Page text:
Lavazza’s new range
The Lavazza masterclass provided a platform for the launch of a new range of coffee drinks unique to Lavazza: Il Laboratorio Del Caffe, designed to give the industry a new edge. In the interactive session, delegates learned to distinguish between the different types of coffee – robusta and arabica – and to recognise the varying tastes produced by blends, rather like the wine-tasting process. The masterclass aimed to enable establishments to select the best coffee for their customers. For more information, or to attend Lavazza’s Coffee Training Centre, telephone Annabelle Berry on 020 8994 6382, extension 13.
The art of pasta-making was unveiled to delegates who attended the pasta workshop run by Giorgio Locatelli in the Millennium Britannia’s banqueting kitchen.
Chef-proprietor of Zafferano in London’s Knightsbridge, where between 4kg and 8kg of pasta are made daily, Locatelli demonstrated the process from making the dough, through rolling and cutting the different shapes, to cooking the finished product. “I’m not an expert on pasta – I just do it,” he declared.
Ravioli fillings prepared and cooked by Locatelli and members of his brigade included borage, bottarga (tuna roe), and oxtail, all of which met with approval from the tasters. The favourite, though, was a potato filling made from Jersey potatoes with butter and rosemary. “That’s why Italian restaurateurs drive Ferraris,” joked Locatelli. “They give you potato to eat and charge a lot for it.” Apparently, he doesn’t drive a Ferrari himself.
Marcus Wareing, chef-patron of London newcomer Petrus, gave an insight into his menu composition with the display of four dishes from his set-lunch and à la carte menus.
The dishes were red mullet pan-fried with aubergine “caviare”, peas à la cräme and lentil velouté; sautéd scallops with tortellini of leek and onion confit with ginger and horseradish cream; roasted fillet of sea bass served with sautéd salsify and baby leeks and rich red wine jus; and navarin of John Dory and scallop with crab tortellini, fried parsley and shellfish bisque. The dishes demonstrate his passion for fish, as well as flavour (he told the visiting chefs that he tastes every sauce and cut of meat that crosses his pass).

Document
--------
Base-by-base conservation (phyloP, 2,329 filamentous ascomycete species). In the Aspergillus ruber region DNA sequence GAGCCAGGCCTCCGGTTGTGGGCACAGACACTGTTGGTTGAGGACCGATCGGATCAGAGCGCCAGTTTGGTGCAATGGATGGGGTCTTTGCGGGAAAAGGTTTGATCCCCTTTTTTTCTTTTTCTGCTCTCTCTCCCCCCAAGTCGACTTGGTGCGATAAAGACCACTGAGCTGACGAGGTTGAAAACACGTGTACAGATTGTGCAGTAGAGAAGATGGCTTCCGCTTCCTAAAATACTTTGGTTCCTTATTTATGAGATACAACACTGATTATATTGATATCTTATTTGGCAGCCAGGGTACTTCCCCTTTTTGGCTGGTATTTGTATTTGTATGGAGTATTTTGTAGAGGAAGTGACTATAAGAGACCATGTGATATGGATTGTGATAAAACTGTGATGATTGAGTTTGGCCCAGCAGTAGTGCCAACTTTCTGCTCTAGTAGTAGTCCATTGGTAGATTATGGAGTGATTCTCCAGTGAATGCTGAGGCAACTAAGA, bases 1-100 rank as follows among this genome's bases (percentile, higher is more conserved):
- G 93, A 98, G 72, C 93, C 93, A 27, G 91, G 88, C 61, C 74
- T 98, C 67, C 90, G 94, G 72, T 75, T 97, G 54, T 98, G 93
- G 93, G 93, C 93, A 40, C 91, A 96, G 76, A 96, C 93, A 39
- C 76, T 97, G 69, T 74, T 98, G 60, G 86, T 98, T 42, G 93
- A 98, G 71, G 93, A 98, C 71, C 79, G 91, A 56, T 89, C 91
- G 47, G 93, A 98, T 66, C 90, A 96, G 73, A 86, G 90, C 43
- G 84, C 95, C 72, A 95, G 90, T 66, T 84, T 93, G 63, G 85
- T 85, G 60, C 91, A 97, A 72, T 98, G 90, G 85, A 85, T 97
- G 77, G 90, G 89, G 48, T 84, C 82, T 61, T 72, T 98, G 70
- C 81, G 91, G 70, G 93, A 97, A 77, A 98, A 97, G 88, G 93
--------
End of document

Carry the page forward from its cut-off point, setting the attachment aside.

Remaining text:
Underlining his commitment to Petrus, which he opened at the end of 1998, and which won its first Michelin star in January this year, he said he starts work at 7.30am each morning and works through to 1am most nights.
“My career is based around cooking, not sleeping,” he commented. “It’s an obsession and I know it’s not everyone’s cup of tea, but I need only three hours’ sleep during the week. I know I can sleep at the weekends.”
Dorchester dim sum display
A dextrous display of dim sum-making enthralled a group of 30 chefs visiting the Dorchester from the conference.
Cheung Ngan Tung, who can make up to 2,000 dim sum daily for the hotel’s Oriental restaurant and banqueting rooms, as well as doing garnish work and preparing Chinese puddings, was joined by Kenneth Poon, the hotel’s number one Chinese chef and newly appointed executive chef Henry Brosi.
Cheung used a rice flour paste and a Chinese yellow noodle paste (with more bite) to make the little dumplings that were filled with one of three fillings – prawns and garlic, chicken and mushroom, or chicken and spring onion. Depending on the type of paste, the dim sum were either steamed in bamboo baskets, fried or baked.
Brosi, who spoke to the audience on behalf of Cheung Ngan Tuan, who speaks little English, explained that to become proficient as a dim sum chef takes 15 years of training. “The position is highly skilled and demands the second highest salary in the Chinese kitchen,” he said.
The 10 Chinese chefs at the Dorchester work in a kitchen separate from the main kitchen. Most of them have been at the hotel for nine years since the re-opening of the Dorchester following refurbishment. “It is the only area of the hotel where the chefs work split shifts and they don’t work on Saturday morning or Sundays.”
The visiting chefs also received a tour of the hotel’s eight kitchens, where a total of 103 chefs work.
Published by: The Caterer